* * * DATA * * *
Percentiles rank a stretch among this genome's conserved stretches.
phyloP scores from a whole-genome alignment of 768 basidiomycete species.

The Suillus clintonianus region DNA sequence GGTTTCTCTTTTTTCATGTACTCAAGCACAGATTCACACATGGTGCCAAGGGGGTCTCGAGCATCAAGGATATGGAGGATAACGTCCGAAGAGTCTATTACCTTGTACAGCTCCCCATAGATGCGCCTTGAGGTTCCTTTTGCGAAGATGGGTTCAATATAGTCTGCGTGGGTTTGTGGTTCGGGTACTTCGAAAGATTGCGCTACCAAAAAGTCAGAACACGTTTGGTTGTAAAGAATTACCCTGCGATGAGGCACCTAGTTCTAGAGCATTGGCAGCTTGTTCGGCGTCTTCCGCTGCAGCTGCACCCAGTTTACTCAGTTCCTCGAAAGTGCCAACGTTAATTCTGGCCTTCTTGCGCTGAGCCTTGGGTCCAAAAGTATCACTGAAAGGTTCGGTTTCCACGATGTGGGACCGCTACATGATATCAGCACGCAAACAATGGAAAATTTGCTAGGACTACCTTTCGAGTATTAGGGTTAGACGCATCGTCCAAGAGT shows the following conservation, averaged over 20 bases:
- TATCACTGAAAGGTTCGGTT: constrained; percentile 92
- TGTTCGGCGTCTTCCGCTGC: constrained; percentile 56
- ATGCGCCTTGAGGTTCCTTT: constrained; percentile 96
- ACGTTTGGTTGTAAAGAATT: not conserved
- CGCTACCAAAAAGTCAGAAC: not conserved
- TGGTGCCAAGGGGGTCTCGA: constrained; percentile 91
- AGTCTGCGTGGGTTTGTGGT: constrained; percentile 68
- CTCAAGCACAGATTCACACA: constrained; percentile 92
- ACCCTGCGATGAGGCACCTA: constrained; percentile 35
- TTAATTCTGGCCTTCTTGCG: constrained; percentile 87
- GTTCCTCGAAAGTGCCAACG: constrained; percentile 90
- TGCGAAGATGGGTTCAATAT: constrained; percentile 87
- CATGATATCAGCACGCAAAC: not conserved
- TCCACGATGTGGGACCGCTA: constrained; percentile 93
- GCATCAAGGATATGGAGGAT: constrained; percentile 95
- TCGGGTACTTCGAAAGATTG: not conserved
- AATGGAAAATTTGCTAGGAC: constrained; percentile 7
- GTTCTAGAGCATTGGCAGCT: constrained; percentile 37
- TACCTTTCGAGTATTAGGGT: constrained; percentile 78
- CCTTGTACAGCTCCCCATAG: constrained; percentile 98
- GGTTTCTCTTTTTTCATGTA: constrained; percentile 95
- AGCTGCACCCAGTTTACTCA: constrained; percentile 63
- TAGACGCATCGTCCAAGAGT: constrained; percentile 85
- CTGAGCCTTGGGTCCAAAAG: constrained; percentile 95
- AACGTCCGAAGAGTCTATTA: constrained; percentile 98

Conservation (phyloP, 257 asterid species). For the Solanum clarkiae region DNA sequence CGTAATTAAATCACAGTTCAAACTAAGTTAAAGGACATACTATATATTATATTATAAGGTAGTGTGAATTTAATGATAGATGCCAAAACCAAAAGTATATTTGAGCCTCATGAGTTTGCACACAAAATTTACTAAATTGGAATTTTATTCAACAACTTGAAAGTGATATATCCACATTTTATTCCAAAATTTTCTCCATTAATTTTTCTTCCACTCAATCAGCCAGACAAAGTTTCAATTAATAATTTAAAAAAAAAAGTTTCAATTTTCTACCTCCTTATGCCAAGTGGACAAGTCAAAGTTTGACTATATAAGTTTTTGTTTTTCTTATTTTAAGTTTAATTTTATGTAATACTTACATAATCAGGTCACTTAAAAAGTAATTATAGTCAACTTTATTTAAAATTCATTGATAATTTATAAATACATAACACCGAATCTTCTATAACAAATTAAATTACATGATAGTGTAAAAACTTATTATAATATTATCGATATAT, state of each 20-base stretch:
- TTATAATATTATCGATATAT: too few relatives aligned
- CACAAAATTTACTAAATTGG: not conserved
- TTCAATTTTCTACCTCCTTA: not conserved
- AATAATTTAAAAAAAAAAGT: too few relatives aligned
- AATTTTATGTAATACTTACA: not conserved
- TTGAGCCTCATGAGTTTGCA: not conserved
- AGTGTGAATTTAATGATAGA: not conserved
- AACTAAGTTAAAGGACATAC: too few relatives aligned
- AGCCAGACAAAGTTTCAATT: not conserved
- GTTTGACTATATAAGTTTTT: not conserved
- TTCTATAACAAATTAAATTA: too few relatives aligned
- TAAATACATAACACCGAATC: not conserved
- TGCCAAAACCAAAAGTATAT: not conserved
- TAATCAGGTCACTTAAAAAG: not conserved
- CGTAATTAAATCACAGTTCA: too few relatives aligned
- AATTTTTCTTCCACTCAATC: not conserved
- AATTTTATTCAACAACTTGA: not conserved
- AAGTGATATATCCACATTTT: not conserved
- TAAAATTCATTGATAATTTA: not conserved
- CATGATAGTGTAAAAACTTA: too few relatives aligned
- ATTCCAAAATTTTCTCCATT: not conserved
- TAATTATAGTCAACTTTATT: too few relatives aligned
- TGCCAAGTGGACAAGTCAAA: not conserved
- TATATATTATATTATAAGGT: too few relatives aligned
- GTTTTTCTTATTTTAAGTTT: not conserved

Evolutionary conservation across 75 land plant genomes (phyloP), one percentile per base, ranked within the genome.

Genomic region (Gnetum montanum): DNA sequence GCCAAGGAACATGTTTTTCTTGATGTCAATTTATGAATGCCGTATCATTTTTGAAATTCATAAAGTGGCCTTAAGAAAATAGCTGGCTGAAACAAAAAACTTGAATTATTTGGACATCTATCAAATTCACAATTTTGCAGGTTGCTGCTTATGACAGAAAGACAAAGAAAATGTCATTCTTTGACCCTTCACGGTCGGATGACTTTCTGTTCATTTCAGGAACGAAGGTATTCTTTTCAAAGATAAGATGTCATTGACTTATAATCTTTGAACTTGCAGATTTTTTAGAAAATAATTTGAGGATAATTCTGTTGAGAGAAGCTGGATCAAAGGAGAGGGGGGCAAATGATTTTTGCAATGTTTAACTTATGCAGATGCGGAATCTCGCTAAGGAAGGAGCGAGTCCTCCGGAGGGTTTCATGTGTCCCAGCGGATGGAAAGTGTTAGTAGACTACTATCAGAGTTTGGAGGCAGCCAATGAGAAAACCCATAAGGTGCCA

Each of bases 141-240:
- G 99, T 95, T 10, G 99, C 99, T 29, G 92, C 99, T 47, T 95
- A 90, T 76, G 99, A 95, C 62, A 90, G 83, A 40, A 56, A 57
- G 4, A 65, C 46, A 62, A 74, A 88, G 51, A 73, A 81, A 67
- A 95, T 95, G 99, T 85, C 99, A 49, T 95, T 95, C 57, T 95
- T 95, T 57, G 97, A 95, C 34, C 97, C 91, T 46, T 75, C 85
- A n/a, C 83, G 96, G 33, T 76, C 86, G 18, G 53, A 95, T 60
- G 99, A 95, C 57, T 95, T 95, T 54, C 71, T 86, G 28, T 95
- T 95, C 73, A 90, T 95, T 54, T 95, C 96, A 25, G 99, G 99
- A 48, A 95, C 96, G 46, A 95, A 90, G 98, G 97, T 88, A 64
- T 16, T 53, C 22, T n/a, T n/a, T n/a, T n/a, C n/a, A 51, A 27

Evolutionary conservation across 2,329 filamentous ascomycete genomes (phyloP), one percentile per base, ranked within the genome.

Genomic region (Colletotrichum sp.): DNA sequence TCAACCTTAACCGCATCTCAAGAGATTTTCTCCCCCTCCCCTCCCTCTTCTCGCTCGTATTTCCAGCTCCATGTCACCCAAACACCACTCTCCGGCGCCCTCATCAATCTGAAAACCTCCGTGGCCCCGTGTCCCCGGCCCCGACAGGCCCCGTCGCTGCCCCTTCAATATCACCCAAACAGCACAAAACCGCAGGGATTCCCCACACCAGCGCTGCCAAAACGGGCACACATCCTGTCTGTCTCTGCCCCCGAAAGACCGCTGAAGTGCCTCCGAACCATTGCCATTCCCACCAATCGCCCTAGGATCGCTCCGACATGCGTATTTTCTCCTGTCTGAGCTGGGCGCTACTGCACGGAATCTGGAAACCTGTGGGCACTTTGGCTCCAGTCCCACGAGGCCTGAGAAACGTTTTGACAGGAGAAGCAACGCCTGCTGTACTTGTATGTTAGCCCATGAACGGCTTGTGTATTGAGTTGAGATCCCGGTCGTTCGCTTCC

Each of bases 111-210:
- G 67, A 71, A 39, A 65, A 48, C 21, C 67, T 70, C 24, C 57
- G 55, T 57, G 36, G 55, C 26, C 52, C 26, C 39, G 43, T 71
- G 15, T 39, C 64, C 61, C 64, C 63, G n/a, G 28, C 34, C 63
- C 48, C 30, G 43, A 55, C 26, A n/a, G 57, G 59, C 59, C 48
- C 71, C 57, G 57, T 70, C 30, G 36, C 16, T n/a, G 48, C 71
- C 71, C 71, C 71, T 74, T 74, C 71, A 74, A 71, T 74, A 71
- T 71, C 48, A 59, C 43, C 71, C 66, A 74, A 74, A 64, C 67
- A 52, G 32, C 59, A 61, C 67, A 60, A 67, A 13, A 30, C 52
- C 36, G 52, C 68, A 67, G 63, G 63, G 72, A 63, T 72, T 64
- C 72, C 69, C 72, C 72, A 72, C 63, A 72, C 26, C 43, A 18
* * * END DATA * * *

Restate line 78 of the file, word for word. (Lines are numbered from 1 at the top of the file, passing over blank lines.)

- A 52, G 32, C 59, A 61, C 67, A 60, A 67, A 13, A 30, C 52